Defense stocks tumble as market sells off and Trump talks North Korea and Iran with Macron

Key Points
  • Shares of top defense companies fell Tuesday amid a broader market sell-off.
  • The stocks fell amid President Donald Trump's talks with French President Emmanuel Macron on defense issues such as the Iran nuclear deal and denuclearization of the Korean peninsula.
A Sikorsky helicopter lands near Marines with Fox Company, 2nd Battalion, 8th Marines, Regimental Combat Team 7, and Afghan National Security Forces provide security during Operation Nightmare in Nowzad, Afghanistan, June 6, 2013.
US Marine Corps photo

Top defense companies' shares declined Tuesday, erasing earlier gains, amid a broader market sell-off.

The S&P 500 Aerospace & Defense index, comprised of 13 manufacturers, closed down more than 3 percent.

The declines came while President Donald Trump discussed fraught international issues with French President Emmanuel Macron at the White House, such as the Iran nuclear deal, which faces a key deadline next month.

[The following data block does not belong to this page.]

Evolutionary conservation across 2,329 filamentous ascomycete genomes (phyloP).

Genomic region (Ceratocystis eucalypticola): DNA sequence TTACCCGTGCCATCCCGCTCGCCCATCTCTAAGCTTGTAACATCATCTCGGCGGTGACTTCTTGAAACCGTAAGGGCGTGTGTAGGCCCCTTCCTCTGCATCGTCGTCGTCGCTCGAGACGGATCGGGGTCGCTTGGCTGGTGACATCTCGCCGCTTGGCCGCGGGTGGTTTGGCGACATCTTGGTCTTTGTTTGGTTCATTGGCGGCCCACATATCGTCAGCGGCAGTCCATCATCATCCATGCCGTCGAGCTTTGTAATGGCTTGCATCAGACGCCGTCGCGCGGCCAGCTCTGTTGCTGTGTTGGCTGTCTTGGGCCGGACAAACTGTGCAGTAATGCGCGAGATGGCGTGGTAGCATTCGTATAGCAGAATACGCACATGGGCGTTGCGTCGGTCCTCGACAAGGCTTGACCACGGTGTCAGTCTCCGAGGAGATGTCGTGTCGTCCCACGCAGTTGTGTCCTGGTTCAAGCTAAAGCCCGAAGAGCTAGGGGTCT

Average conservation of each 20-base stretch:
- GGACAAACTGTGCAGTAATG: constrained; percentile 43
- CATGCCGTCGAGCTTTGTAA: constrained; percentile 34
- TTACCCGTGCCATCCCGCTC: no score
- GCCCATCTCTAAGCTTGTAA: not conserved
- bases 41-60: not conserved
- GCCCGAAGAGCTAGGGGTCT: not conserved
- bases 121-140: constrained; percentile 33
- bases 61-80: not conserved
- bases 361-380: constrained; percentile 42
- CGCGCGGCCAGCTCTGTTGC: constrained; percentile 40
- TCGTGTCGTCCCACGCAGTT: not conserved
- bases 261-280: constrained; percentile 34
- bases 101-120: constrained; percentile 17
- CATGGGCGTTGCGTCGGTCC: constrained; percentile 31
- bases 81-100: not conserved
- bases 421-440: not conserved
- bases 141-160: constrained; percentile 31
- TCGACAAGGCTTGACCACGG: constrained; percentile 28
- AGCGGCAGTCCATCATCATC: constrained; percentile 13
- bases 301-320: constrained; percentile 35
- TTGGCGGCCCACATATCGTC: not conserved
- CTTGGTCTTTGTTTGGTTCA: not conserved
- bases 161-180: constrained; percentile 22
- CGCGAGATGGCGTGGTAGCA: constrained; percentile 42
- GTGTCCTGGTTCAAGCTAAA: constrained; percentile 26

Trump also praised North Korea dictator Kim Jong Un as "honorable" and "open" as the two leaders pursue an unprecedented summit in May or June. Trump is seeking denuclearization of the hermit regime. The two delegations also discussed the recent strike on Syrian chemical facilities.

Individually, Lockheed Martin, the Pentagon's top weapons supplier, beat analysts' earnings expectations earlier in the day but closed down more than 6 percent at $336.49. Shares of Raytheon, meanwhile, hit an all-time high earlier Tuesday, but closed down more than 4 percent at $218.80.

"I would say that it is more market-oriented and maybe a little bit of industry weakness," Peter Arment, an aerospace and defense industry analyst at Baird, told CNBC. "We are not seeing anything in the earnings reports that warrants this kind of weakness."

Baird has assigned outperform ratings on Lockheed and Raytheon. The firm's price target for Lockheed was $410 a share as of Jan. 30, and $237 for Raytheon as of Jan. 26.

Boeing, the world's largest plane manufacturer, tumbled nearly 4 percent putting the defense giant well on the way to its worst day since April 6, when the company lost 3.06 percent.

Meanwhile, Northrop Grumman fell more than 3 percent while General Dynamics slipped 1.7 percent.

Arment said he expects positive earnings reports from Boeing, Raytheon and Northrop this week.

General Dynamics is also scheduled to report quarterly earnings later this week.